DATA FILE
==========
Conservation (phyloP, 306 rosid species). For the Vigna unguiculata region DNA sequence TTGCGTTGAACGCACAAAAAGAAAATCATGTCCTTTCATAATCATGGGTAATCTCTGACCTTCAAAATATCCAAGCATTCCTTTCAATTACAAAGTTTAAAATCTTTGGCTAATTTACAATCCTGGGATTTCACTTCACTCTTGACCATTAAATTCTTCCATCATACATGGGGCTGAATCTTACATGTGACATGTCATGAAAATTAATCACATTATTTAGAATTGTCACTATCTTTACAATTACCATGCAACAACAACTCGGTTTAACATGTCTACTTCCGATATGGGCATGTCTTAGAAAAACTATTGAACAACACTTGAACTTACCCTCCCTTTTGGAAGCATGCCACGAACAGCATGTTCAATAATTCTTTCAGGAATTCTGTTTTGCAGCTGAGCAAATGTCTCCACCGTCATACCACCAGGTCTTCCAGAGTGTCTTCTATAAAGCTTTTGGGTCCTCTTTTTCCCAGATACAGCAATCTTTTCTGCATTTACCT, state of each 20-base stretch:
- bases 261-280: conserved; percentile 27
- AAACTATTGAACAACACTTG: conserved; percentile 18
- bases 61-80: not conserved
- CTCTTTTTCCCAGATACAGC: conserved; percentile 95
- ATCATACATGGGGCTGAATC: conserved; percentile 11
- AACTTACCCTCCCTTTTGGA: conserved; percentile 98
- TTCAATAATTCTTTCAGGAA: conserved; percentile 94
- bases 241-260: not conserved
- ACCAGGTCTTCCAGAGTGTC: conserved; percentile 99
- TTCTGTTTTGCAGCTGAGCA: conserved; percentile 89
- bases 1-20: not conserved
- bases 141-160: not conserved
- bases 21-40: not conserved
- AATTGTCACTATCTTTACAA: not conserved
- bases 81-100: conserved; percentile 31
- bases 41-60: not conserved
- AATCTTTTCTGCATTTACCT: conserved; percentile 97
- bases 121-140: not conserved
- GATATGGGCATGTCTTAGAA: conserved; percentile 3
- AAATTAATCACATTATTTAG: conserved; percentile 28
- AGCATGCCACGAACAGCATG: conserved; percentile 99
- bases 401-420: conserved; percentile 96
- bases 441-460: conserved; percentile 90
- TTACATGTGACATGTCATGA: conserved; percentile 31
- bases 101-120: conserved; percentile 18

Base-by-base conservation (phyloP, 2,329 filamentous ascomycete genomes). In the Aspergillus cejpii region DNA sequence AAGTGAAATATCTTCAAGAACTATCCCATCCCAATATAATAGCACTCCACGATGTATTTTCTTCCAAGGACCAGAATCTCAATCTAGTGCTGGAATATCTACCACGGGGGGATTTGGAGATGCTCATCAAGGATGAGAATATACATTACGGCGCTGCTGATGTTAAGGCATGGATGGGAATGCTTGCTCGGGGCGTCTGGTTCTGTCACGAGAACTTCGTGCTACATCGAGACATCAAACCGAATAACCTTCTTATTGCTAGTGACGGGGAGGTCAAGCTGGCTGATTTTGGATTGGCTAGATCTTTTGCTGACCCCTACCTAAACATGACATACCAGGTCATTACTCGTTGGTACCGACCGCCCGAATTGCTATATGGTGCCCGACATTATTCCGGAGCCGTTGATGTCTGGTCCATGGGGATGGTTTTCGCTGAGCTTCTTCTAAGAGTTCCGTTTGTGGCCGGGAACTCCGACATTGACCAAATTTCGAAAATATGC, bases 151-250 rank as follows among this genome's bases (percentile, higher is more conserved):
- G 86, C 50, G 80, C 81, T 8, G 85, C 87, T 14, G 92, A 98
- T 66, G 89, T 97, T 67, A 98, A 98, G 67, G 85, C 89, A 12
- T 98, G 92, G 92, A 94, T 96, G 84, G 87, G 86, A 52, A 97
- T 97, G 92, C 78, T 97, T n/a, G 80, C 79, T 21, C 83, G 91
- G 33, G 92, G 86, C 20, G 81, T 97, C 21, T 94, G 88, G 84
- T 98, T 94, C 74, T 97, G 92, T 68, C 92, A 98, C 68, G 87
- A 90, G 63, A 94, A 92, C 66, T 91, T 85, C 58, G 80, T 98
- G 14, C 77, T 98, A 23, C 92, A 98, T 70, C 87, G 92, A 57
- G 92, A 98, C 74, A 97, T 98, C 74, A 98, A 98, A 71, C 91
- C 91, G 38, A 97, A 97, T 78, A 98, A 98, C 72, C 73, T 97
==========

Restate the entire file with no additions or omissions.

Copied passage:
Conservation (phyloP, 306 rosid species). For the Vigna unguiculata region DNA sequence TTGCGTTGAACGCACAAAAAGAAAATCATGTCCTTTCATAATCATGGGTAATCTCTGACCTTCAAAATATCCAAGCATTCCTTTCAATTACAAAGTTTAAAATCTTTGGCTAATTTACAATCCTGGGATTTCACTTCACTCTTGACCATTAAATTCTTCCATCATACATGGGGCTGAATCTTACATGTGACATGTCATGAAAATTAATCACATTATTTAGAATTGTCACTATCTTTACAATTACCATGCAACAACAACTCGGTTTAACATGTCTACTTCCGATATGGGCATGTCTTAGAAAAACTATTGAACAACACTTGAACTTACCCTCCCTTTTGGAAGCATGCCACGAACAGCATGTTCAATAATTCTTTCAGGAATTCTGTTTTGCAGCTGAGCAAATGTCTCCACCGTCATACCACCAGGTCTTCCAGAGTGTCTTCTATAAAGCTTTTGGGTCCTCTTTTTCCCAGATACAGCAATCTTTTCTGCATTTACCT, state of each 20-base stretch:
- bases 261-280: conserved; percentile 27
- AAACTATTGAACAACACTTG: conserved; percentile 18
- bases 61-80: not conserved
- CTCTTTTTCCCAGATACAGC: conserved; percentile 95
- ATCATACATGGGGCTGAATC: conserved; percentile 11
- AACTTACCCTCCCTTTTGGA: conserved; percentile 98
- TTCAATAATTCTTTCAGGAA: conserved; percentile 94
- bases 241-260: not conserved
- ACCAGGTCTTCCAGAGTGTC: conserved; percentile 99
- TTCTGTTTTGCAGCTGAGCA: conserved; percentile 89
- bases 1-20: not conserved
- bases 141-160: not conserved
- bases 21-40: not conserved
- AATTGTCACTATCTTTACAA: not conserved
- bases 81-100: conserved; percentile 31
- bases 41-60: not conserved
- AATCTTTTCTGCATTTACCT: conserved; percentile 97
- bases 121-140: not conserved
- GATATGGGCATGTCTTAGAA: conserved; percentile 3
- AAATTAATCACATTATTTAG: conserved; percentile 28
- AGCATGCCACGAACAGCATG: conserved; percentile 99
- bases 401-420: conserved; percentile 96
- bases 441-460: conserved; percentile 90
- TTACATGTGACATGTCATGA: conserved; percentile 31
- bases 101-120: conserved; percentile 18

Base-by-base conservation (phyloP, 2,329 filamentous ascomycete genomes). In the Aspergillus cejpii region DNA sequence AAGTGAAATATCTTCAAGAACTATCCCATCCCAATATAATAGCACTCCACGATGTATTTTCTTCCAAGGACCAGAATCTCAATCTAGTGCTGGAATATCTACCACGGGGGGATTTGGAGATGCTCATCAAGGATGAGAATATACATTACGGCGCTGCTGATGTTAAGGCATGGATGGGAATGCTTGCTCGGGGCGTCTGGTTCTGTCACGAGAACTTCGTGCTACATCGAGACATCAAACCGAATAACCTTCTTATTGCTAGTGACGGGGAGGTCAAGCTGGCTGATTTTGGATTGGCTAGATCTTTTGCTGACCCCTACCTAAACATGACATACCAGGTCATTACTCGTTGGTACCGACCGCCCGAATTGCTATATGGTGCCCGACATTATTCCGGAGCCGTTGATGTCTGGTCCATGGGGATGGTTTTCGCTGAGCTTCTTCTAAGAGTTCCGTTTGTGGCCGGGAACTCCGACATTGACCAAATTTCGAAAATATGC, bases 151-250 rank as follows among this genome's bases (percentile, higher is more conserved):
- G 86, C 50, G 80, C 81, T 8, G 85, C 87, T 14, G 92, A 98
- T 66, G 89, T 97, T 67, A 98, A 98, G 67, G 85, C 89, A 12
- T 98, G 92, G 92, A 94, T 96, G 84, G 87, G 86, A 52, A 97
- T 97, G 92, C 78, T 97, T n/a, G 80, C 79, T 21, C 83, G 91
- G 33, G 92, G 86, C 20, G 81, T 97, C 21, T 94, G 88, G 84
- T 98, T 94, C 74, T 97, G 92, T 68, C 92, A 98, C 68, G 87
- A 90, G 63, A 94, A 92, C 66, T 91, T 85, C 58, G 80, T 98
- G 14, C 77, T 98, A 23, C 92, A 98, T 70, C 87, G 92, A 57
- G 92, A 98, C 74, A 97, T 98, C 74, A 98, A 98, A 71, C 91
- C 91, G 38, A 97, A 97, T 78, A 98, A 98, C 72, C 73, T 97